DIY Gyro Stabalizer at

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Old December 30th, 2008, 09:53 AM   #1
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DIY Gyro Stabalizer

I saw some thread about Gyro Stabilizers. I'm not sure how they work professionally but if i had to guess would be the way id like to make one.

Take a battery powering two electric motors with a spinning two 9 inch wheels or so and place them perpendicular to each other. Spin them as fast as possible and if this works like a bicycle wheel when it would stabilize the camera allot. build an enclosure and mount it to the bottom of a camera. would this work?
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Old December 30th, 2008, 10:11 AM   #2
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I tried that quite a few years ago with car heater fan motors which had oilite bearings and I fitted large wheels. Didn't work. Smaller flywheels with higher rpm and anti-friction bearings is better. The fan motors dopped about 30% of their rpm from added friction when pushed off axis. The wheels have to be balanced to the motors after assembly and re-balanced if dismantled.

Your flywheels or gyros have to be in same-axis pairs with opposing rotations otherwise if you have only the one, when you attempt to force it off-axis it will haul you off in another direction.

The Kenlabs gyros look a bit like a gas cylinder which they are. Two opposing flywheels on the same axis in each cylinder. They apparently take about 20 minutes to spool up to final rpm. Ideally the gyros should be in a vacuum to be rid of air friction altogether.

I understand this causes issues with the electric motors, maybe heat dissipation and arcing so they fill them with the lightest non-flammable gas, helium, instead.

One pair will get you stabilisation on two axes. You need another pair at 90 degrees to get a third axis. According to other websites, where you want to retain some practical agility with the camera, the second gyro pair should be inclined at about 11 degrees back from the 90 degrees.

They are not cheap.

I have been looking at small, scale-aircraft brushless DC motors to make a gyro dampener, not a fully stable rig to take in light aircraft. These motors require a controller/power supply to make them work. These motors co-exist quite amicably with radio-control receivers so should not be too much of a problem with the full-size light aircraft systems.

The first thing a licenced aircraft maintenance engineer is going to say to you when you want to climb into his plane with your home-made is "you're not going to go anywhere near my compass with that thing are you." He will be even more agitated if the airframe includes tubular steel construction. If your motors magnetise the airframe, a particularly arduous and dark art known as de-gaussing has to be undertaken.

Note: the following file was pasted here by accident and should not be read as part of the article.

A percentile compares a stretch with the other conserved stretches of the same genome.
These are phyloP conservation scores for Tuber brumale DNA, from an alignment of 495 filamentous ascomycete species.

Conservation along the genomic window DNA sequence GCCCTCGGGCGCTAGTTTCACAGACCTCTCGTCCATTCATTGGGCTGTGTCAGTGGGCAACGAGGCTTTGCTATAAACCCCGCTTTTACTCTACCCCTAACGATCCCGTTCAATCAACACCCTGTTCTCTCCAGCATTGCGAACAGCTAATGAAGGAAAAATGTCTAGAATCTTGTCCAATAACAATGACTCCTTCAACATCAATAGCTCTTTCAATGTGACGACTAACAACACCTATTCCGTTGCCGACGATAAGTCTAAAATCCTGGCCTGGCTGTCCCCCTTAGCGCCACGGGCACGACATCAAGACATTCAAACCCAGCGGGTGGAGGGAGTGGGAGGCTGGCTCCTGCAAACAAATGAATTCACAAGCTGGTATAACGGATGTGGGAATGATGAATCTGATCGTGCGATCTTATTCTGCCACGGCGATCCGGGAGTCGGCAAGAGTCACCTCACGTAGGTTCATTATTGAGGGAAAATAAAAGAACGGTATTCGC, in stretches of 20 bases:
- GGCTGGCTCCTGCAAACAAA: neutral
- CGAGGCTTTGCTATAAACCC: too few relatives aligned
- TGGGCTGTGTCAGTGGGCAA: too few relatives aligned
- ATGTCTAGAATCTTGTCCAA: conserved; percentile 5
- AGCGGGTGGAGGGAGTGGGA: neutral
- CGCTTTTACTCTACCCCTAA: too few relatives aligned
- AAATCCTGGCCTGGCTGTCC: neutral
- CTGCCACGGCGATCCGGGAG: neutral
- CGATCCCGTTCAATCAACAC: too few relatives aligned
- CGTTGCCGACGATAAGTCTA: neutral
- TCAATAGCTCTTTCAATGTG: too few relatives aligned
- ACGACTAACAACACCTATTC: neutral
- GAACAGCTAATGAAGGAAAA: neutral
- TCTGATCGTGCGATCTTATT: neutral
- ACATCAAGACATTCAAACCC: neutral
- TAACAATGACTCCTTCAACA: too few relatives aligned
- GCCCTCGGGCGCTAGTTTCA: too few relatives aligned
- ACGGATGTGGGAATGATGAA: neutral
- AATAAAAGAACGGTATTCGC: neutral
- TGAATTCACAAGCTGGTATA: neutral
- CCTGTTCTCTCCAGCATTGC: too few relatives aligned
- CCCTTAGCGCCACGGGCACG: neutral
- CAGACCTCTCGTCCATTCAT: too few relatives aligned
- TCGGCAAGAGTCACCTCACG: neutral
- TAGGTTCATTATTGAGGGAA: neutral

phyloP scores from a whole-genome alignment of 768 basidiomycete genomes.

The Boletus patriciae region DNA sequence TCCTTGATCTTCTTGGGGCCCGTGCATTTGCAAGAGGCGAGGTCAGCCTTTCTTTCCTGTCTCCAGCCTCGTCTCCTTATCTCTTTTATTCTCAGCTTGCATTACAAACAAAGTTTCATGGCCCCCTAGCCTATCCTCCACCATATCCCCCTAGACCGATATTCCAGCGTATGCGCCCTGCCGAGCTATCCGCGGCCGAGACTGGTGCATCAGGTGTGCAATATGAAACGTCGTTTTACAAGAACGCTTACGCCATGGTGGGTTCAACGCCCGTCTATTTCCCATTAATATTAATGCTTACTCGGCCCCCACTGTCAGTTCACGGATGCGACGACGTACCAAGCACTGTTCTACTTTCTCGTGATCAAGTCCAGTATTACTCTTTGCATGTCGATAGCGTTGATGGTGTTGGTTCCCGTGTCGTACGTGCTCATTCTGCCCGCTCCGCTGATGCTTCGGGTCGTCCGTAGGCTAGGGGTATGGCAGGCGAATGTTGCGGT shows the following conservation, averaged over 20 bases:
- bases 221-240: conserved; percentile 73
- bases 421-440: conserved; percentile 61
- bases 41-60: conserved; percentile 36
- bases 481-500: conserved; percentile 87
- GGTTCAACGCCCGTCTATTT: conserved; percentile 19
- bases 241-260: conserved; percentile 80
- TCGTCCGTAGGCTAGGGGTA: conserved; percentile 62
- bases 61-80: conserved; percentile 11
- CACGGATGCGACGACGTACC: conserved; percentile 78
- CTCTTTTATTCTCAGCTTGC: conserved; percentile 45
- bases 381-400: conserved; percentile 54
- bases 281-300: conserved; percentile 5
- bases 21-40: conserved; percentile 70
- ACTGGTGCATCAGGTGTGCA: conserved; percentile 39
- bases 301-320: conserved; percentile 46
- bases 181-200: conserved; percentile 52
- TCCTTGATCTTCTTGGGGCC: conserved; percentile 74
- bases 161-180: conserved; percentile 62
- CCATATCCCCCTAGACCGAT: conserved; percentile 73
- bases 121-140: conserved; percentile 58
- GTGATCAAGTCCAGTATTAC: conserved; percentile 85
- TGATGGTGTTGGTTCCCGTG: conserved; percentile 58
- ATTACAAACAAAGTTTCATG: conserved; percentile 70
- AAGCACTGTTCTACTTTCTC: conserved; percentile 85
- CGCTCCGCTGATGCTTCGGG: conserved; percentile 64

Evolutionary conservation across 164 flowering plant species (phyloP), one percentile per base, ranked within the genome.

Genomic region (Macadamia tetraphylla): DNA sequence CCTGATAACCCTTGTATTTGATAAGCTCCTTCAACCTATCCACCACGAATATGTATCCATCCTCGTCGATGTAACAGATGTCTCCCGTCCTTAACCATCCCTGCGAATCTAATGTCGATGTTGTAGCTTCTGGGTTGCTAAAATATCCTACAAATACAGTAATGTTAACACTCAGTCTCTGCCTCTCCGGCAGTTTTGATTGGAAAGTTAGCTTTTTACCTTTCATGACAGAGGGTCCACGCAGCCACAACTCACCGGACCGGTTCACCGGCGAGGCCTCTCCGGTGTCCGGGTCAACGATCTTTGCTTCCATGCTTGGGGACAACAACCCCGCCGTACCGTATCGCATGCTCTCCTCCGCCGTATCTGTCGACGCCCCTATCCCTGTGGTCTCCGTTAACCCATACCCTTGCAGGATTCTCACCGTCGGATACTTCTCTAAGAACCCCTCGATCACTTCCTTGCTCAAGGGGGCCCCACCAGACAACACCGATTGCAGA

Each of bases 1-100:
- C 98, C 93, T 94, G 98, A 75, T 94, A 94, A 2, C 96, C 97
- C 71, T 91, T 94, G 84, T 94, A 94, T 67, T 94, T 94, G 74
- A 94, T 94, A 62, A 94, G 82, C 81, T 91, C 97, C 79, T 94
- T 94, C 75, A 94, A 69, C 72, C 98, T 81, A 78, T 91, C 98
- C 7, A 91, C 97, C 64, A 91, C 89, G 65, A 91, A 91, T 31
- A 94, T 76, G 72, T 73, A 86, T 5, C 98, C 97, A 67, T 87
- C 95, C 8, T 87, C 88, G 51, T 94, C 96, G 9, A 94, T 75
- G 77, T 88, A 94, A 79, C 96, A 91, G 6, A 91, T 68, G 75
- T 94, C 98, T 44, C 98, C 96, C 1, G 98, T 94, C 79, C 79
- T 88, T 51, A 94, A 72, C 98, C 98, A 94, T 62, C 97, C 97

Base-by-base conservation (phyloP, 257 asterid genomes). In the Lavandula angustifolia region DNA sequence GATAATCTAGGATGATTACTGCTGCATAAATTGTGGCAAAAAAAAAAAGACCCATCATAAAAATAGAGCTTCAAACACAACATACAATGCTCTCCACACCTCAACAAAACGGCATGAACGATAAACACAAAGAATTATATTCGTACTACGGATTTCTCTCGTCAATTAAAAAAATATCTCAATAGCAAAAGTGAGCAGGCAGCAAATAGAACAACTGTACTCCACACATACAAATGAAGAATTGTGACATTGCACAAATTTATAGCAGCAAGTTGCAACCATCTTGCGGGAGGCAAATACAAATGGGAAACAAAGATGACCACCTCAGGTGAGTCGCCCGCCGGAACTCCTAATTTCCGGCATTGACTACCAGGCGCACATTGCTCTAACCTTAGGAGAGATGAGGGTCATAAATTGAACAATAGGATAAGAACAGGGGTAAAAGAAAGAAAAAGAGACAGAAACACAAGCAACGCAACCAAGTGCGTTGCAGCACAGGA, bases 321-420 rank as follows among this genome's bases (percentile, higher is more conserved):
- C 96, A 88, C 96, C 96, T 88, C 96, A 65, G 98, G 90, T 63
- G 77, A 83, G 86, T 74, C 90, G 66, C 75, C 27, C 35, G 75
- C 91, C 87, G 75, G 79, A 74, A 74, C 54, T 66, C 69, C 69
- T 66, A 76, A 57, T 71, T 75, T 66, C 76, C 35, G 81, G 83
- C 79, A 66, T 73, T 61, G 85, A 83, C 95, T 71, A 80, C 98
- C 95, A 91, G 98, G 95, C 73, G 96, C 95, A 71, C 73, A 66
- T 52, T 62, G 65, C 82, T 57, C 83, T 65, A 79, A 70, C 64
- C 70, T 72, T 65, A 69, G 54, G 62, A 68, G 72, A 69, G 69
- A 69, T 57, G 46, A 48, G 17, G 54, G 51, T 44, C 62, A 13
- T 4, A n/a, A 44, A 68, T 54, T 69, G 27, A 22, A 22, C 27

Small-appliance Makita motors have rpm but also put out a pretty savage magnetic field, like deviate an aircraft compass 15 degrees at two feet. Then there is the issue of RFI suppression. This motors have commutators and brushes.

AC induction motors are about the best. That what the Kenlabs gyros use. The brushless DC motors have some EMF but are more benign than the Makita appliance motors.

Last edited by Bob Hart; December 30th, 2008 at 10:26 AM. Reason: added text.
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Old December 30th, 2008, 10:25 AM   #3
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Bob, do I understand correctly that you need four spinning wheels, 2 in the horizontal plane and two in the vertical?
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Old December 30th, 2008, 10:33 AM   #4
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That's correct. As I understand it, the two gyro wheels face each other in the centre and the motors are at the ends of the "gas cylinder, but I could be wrong. I don't know if the two motors are geared together for sync. The Kenlabs motors are synchronised with AC and that may be enough. Geartrains. no matter how simple, add friction

Stills shooters generally only use one gyro (pair) when going airbourne, if they use one at all. One gyro lengthwise along the optical axis will dampen yaw and pitch movments if you are facing directly ahead. Roll movements (dutches) are not dampened. These do not matter so much as they are less un-natural to the eye.

This clip is a test with a purely passive stabliser like a mini steadycam. It was also a dead-end, steady but very squiirrely and uncontrollable when deliberate moves were attempted.

Last edited by Bob Hart; December 30th, 2008 at 10:40 AM. Reason: added text.
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Old December 30th, 2008, 11:32 AM   #5
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you can easily build a gyro from an electric motor.
take a motor , about 2 inches diameter with roller bearing a both end of the axis.
dismantle the motor, get rid of all the inside, just keep the axis. (usually 1/4" diam.)
then you need to find a piece of steel you can fit on the axis and do some machining to get it perfectly round and balanced. reassemble the motor case.
then you just need to connect the axis of this gyro to another motor.
4000 to 5000 rpm is the minimum to get serious gyro effect.
old printer got a lot of these motors with very precise roller bearing.
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